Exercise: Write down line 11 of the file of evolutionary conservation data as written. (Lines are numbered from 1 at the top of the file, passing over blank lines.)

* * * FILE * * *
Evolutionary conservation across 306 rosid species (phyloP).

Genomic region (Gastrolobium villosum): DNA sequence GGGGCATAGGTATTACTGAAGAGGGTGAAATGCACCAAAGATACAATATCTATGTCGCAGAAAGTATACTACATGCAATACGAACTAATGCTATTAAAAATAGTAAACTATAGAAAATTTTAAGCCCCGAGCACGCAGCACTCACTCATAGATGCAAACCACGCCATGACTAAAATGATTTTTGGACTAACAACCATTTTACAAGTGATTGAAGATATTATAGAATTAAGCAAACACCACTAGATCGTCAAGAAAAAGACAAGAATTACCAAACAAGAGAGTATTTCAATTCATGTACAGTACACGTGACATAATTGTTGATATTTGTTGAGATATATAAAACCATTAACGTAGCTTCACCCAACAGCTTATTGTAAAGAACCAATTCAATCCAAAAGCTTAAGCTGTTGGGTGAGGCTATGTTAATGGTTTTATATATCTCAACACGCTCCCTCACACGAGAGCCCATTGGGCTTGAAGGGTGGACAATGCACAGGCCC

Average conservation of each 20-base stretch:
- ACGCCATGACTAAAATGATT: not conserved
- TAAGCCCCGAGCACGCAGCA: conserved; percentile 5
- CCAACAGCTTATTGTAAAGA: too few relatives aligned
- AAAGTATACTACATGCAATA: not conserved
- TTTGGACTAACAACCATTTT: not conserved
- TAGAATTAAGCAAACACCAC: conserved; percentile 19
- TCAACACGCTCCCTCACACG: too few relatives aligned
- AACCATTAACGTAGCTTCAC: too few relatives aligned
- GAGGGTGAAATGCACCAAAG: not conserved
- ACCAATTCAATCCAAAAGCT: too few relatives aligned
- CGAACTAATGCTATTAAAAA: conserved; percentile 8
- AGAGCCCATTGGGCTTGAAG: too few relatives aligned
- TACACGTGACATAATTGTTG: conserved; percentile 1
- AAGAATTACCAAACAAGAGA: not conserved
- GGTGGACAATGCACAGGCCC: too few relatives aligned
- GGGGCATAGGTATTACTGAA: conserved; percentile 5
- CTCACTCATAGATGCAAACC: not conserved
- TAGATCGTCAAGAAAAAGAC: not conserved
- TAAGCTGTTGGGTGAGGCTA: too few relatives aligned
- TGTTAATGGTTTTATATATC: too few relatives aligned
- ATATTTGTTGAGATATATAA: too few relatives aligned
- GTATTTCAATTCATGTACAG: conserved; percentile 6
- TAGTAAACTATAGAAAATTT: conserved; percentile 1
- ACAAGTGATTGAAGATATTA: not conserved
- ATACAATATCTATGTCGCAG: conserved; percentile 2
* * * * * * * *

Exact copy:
- AACCATTAACGTAGCTTCAC: too few relatives aligned